For those of you still out there making Beast Mtawarira go viral on the internet by passing on what can only be called his Anton Bresler moment, I have got some sobering news for you.
In the same way rugby coaches accuse rugby hacks of favouring perception over reality in their reports, rugby fans have a habit of writing players off based on appearances.
There's a guy at my local pub who my friends have taken to calling my best mate.
One of the unsavoury by-products of being paid to write about rugby is that after a while one starts believing one's own press about being a purist.
If ever a decision showed how misleading the word "deserving" can be in sport, Harry Redknapp being overlooked for the England coaching job should be it.
Before last year's World Cup final, Stephen Donald was only known as a flyhalf who made playing in the position look every bit as hard as we imagine it to be.
Years ago, when he could still comfortably call himself a coach, Rudolf Straeuli found himself confronted with a battle against relegation in the English Premiership.
As a Bulls supporter, one tends to find that withholding praise from the Stormers is something that comes a little too naturally.
Watching the Cheetahs go through their most successful Super rugby tour was a bit like being taken on a trip through the idiosyncrasies of South African rugby.
One of our least attractive traits as South Africans is our willingness to judge people on the negative aspects of who they are.
As a long-suffering Liverpool supporter, I tend to think about Luis Suarez a lot.
In my first year at Dale College, there was a fellow new pupil who took the school rumour mill by storm.
The happiest man at the conclusion of last weekend's round of Super 15 matches wasn't the smug bastard who got all seven of his SuperBru predictions right.
THERE comes a time in a man's life when he has to decide on the manner in which he will achieve his ultimate goal.
A friend of mine recently posted on Facebook that he had decided not to watch any rugby this year to spend more time with his children.
Not long after the Bulls' leisurely 39-16 win over the Cheetahs in their Super 15 friendly at the weekend, Frans Ludeke sought to do a bit of damage control.
There's nothing like a long off-season to breed a fair bit of optimism.
TWO weeks ago, at the beginning of the Sharks' Currie Cup semifinal against the Cheetahs, a friend had one of those "you heard it here first" moments when he caught sight of the Free State side's young flyhalf Johan Goosen.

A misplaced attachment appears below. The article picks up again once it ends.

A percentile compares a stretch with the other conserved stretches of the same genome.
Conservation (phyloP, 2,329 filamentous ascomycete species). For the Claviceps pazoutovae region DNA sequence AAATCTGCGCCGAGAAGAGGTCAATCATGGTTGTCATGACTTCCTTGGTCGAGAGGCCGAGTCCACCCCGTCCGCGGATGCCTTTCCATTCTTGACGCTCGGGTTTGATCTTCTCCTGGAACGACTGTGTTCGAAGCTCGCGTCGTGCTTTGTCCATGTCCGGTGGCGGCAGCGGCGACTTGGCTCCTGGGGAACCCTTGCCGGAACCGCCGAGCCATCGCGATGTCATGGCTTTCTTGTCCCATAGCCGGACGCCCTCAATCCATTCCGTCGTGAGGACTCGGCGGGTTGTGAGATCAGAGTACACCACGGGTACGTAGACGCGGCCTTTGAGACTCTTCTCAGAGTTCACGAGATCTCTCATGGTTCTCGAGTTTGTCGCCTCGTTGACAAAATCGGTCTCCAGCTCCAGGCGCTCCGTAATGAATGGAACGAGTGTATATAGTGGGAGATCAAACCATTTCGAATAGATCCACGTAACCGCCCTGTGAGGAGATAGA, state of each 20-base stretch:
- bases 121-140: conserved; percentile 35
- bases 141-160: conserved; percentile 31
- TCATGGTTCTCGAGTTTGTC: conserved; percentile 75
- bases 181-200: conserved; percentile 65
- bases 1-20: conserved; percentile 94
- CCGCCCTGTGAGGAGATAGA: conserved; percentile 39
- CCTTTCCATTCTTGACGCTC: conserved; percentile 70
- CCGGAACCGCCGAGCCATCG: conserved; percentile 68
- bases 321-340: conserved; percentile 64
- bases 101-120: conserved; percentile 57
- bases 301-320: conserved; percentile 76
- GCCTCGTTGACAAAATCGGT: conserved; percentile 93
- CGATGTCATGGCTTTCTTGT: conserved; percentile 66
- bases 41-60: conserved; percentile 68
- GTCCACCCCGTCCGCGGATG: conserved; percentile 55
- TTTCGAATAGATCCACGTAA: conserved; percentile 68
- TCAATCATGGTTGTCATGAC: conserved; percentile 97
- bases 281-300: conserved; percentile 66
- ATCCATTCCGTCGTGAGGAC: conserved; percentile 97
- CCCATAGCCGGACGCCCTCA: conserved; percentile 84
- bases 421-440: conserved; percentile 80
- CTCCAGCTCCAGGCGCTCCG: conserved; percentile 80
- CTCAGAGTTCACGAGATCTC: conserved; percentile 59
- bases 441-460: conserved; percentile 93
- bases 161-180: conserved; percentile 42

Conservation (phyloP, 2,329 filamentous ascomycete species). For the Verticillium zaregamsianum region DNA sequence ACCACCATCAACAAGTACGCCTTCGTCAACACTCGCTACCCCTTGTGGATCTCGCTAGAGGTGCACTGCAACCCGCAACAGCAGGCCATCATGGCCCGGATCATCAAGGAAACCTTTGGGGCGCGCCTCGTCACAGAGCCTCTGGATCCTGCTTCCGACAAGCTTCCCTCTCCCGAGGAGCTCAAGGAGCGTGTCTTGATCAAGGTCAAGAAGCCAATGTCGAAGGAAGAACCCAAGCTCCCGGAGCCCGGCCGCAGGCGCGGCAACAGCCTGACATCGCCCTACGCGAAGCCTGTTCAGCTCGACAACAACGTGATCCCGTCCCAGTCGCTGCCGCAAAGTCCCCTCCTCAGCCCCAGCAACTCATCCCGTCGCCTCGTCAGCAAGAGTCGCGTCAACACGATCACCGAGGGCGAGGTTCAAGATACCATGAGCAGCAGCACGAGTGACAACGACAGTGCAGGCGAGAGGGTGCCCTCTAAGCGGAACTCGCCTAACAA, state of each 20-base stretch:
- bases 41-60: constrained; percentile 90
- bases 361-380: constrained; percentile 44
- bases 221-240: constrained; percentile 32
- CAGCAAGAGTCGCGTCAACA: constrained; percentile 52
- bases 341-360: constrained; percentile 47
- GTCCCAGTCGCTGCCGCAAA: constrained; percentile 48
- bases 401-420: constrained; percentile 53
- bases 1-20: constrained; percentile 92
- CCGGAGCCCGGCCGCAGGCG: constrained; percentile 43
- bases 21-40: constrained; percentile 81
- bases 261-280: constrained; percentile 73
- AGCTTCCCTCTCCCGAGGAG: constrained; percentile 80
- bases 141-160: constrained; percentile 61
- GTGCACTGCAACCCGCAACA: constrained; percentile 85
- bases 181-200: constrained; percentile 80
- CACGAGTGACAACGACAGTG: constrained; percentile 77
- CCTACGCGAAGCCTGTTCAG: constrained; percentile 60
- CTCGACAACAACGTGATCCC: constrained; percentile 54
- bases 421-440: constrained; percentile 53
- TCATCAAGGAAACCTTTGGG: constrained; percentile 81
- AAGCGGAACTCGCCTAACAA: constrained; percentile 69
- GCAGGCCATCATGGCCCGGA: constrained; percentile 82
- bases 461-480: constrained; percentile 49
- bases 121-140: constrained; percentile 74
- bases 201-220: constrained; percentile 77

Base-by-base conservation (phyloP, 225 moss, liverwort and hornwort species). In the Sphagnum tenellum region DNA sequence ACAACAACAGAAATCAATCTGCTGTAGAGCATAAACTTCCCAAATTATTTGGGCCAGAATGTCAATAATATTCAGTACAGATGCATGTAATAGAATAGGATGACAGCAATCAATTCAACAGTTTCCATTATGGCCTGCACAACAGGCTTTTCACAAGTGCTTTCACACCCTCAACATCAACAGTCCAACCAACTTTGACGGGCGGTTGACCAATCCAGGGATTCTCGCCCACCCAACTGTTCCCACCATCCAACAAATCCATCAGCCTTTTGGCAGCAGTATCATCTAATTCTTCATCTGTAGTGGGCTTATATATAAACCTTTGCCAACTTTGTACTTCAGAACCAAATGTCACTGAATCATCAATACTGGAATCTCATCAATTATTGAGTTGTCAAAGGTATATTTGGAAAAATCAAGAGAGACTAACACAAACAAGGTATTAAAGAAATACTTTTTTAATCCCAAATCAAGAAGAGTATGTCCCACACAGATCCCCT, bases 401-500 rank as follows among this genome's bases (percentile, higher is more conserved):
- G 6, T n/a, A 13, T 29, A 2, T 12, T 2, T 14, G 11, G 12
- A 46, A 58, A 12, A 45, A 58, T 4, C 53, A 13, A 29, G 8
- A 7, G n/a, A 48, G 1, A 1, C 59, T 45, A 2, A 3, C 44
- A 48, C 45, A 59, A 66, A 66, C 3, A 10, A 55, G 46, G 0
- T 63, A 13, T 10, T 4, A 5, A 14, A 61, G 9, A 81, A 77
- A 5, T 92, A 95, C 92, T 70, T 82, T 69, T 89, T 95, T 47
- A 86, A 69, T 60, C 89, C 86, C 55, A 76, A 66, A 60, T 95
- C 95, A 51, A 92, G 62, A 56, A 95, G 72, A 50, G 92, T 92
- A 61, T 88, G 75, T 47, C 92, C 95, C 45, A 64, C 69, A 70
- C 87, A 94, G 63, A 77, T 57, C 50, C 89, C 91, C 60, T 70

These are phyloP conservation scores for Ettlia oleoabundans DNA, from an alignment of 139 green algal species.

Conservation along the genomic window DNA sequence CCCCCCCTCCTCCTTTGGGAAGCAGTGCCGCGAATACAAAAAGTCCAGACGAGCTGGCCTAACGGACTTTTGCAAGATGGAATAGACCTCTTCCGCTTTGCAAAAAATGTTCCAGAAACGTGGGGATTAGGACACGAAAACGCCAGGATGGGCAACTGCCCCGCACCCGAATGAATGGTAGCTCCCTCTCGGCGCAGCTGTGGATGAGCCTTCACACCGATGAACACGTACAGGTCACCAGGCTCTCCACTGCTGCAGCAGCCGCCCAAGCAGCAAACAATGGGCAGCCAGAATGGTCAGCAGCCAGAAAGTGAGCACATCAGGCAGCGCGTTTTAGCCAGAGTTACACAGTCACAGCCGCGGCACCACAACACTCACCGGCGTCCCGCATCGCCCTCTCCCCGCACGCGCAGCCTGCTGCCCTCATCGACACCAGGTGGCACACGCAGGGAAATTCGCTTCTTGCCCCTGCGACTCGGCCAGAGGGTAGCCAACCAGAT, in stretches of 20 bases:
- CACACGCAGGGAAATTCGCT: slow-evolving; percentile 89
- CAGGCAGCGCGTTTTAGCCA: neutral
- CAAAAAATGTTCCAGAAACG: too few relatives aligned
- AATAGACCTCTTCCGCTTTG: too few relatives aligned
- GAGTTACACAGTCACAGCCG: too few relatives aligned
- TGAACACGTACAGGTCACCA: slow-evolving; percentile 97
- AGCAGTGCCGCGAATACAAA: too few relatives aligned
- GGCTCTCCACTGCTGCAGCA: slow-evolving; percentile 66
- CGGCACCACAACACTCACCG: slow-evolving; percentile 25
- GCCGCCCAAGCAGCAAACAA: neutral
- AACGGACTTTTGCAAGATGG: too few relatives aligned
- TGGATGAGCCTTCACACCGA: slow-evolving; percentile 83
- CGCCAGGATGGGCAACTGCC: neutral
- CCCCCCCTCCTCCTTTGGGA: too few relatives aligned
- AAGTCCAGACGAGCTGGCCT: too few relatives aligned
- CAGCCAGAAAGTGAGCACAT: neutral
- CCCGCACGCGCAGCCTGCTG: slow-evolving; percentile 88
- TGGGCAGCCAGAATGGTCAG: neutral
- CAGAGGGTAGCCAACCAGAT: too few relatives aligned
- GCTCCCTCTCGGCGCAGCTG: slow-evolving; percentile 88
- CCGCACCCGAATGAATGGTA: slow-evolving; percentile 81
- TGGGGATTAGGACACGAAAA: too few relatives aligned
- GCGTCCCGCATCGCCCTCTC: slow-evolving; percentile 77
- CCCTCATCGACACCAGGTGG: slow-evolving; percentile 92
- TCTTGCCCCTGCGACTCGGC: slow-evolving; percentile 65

The first time I watched a rugby match on TV, Northern Transvaal put 50 points past Ian McIntosh's Natal.
A couple of hours after Bryce Lawrence versus the Springboks, I got a call from my bookie (rather, a friend who used to work for a bookmaker).
Victor Matfield, one of the senior players with an influence on how the Springboks were coached, has advised Saru not to employ a foreign coach to replace Peter de Villiers.
SOMETIMES the best way to find out what the man on the street is thinking about rugby is to watch a game at a pub.
With the group stages of the World Cup concluding this weekend, it has been the kind of tournament which has done little to establish a pattern. The so-called favourites have been installed as such, largely on the basis of blow-outs against the minnows. Here are five things we've learned about the World Cup so far:
Two years ago, I wrote that if this current Springbok team wasn't the best ever to wear the green and gold, they were doing a great job of pretending to be.
The Springboks' close-run thing against Wales on Sunday has led to predictable calls for the bench to do its rescue job from the first minute against Fiji.
It might come as a surprise to those with green and gold stars in their eyes, but there are very good reasons why the Rugby World Cup has never been successfully defended.
Late last year, after a season in which New Zealand (narrowly) lost just once in 11 tests, I wrote a column saying they would not win the Rugby World Cup this year.
ARD Matthews might disagree at this very moment, but thank goodness he made his ill-fated appearance at the announcement of the Springboks' World Cup squad.
With the World Cup looming, Supersport have been airing a promo of the tournament which features the Springboks playing against virtual dragons.
The Springboks' Tri-Nations game against Australia on Saturday has to be the most anticipated first home test since the British and Irish Lions' visit in 2009.
It would appear that the prospect of watching "real rugby" between the Wallabies and the All Blacks on Saturday has done little to stop our anger about the Springboks.
As the Springbok coach and captain groped for elusive positives from their defeat against the Wallabies last weekend, one couldn't help but reach the illogical conclusion that they could also be telling us: "We told you so."
The South African sports fan is a beast after my own heart.
YEARS ago, I fell into conversation with a highly respected Currie Cup coach on one of those rare occasions when he seemed to have time after a training session.
WHAT with the claims and counter-claims by the Lions and the Guma group in explaining the real reasons for their break-up, one has no hope in hell of telling who was more justified in calling the whole thing off.
PETER de Villiers's Springbok World Cup squad stands at 49 and counting, but anyone with a passing interest in the Boks probably knows to within five players who the final 30 will be.
It might sound like a classic case of sour grapes from Gauteng, but the Bulls losing out on that final Super 15 play-off spot may have been a blessing in disguise.